While history’s sometimes a good lesson when it comes to economic policy, the most recent recession and what’s followed since has been anything but normal, said Eric Rosengren, the president of the Federal Reserve Bank of Boston, in a prepared speech at a Fed economic conference on Friday.
The long, sustained recovery has been extremely slow by historical standards, which can be attributed to several things, he said. The recent comeback from the recession has been marked by anomalies, some of which may explain why the recovery isn’t moving as fast as those in the past.
While gross domestic product has risen only gradually since the end of the recession, unemployment has fallen faster than in prior recoveries, Rosengren said. While the rapid decline in the unemployment rate was “certainly welcome,” it’s one of the recovery’s puzzles, he said.
Another reason for the slow recovery has been an increased pattern of savings by consumers. In previous recoveries, savings rates declined. This time, however, the savings rate has actually grown, albeit slowly. As consumers save more, they spend less, which may be part of why the recovery is moving along so slowly.
“At least to date, the decline in the saving rate prior to the Great Recession has been followed by a higher saving rate, which may suggest different savings behavior stemming from the experience of the Great Recession,” Rosengren said. “Should this pattern persist, it has implications going forward for consumption patterns and the economy more broadly.”
Inflation also has remained subdued, and while that’s not unprecedented — it was below 2% after the 2001 recession — it rebounded in the past but has yet to do so this time around, he said. Even with the labor market near what some economists are calling full employment, the core inflation rate has stayed below 2% and is currently only at 1.7%.
One other anomaly noted by Rosengren is that the federal fund rate has remained well below levels seen during prior recoveries. While the need for increased monetary accommodation is necessary due to the severity of the recession, the federal funds rate, which has been the source of much consternation between economists and traders as of late, has remained low.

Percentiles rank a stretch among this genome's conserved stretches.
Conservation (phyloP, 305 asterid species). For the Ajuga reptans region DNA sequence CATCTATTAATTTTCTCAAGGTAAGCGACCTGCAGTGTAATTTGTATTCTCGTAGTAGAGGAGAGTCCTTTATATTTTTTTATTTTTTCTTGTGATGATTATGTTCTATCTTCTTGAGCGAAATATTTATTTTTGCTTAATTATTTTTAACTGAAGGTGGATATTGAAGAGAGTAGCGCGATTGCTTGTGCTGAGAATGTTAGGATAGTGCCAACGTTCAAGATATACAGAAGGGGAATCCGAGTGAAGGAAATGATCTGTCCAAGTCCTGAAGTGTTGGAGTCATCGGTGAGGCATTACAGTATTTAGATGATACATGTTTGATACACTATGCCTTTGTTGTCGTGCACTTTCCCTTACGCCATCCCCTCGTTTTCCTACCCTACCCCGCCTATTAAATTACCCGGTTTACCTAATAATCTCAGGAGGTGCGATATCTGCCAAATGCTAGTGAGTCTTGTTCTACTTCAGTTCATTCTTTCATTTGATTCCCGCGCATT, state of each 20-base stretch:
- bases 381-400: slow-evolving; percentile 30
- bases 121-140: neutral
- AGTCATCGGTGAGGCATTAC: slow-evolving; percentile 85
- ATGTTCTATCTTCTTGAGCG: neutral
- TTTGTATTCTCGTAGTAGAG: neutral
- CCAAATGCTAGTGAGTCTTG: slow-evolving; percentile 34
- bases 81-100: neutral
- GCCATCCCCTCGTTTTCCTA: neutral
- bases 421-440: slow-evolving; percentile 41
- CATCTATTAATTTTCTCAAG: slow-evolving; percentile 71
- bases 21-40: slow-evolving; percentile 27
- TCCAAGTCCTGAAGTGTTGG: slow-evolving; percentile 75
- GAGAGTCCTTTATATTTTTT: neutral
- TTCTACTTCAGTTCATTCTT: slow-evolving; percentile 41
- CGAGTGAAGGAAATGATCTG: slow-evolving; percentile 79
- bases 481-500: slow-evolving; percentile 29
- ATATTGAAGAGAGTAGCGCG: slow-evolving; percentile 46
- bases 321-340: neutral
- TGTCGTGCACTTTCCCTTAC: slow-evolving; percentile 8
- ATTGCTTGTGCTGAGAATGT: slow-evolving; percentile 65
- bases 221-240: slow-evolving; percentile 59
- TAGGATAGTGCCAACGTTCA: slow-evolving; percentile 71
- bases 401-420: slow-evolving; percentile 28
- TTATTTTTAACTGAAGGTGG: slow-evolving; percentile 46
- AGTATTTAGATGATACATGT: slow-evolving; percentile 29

The real federal funds rate had almost reached 2% in the fourth year following the 2001 recession or had exceeded 2% following the 1991 recession, he said. The federal funds rate hasn’t rebounded in the current recovery. The Federal Open Markets Committee in December raised rates by 25 basis points in December and, at the time, said it planned to increase rates four times in 2016. Global economic headwinds since the start of the year, however, have kept the Fed on the sidelines and rates at 0.25% to 0.5%.
All of this, Rosengren said, shows that while historical data is often usable when setting economic policy, the current recovery has strayed from normal paths.
“While one must always be cautious about assuming that current trends reflect something different from historical experience, it is important to consider whether this time has indeed been different,” he said. “If it has, then the lessons from this recovery — perhaps an understanding of a `new normal’ environment — may very well impact how we should be thinking about monetary policy going forward.”
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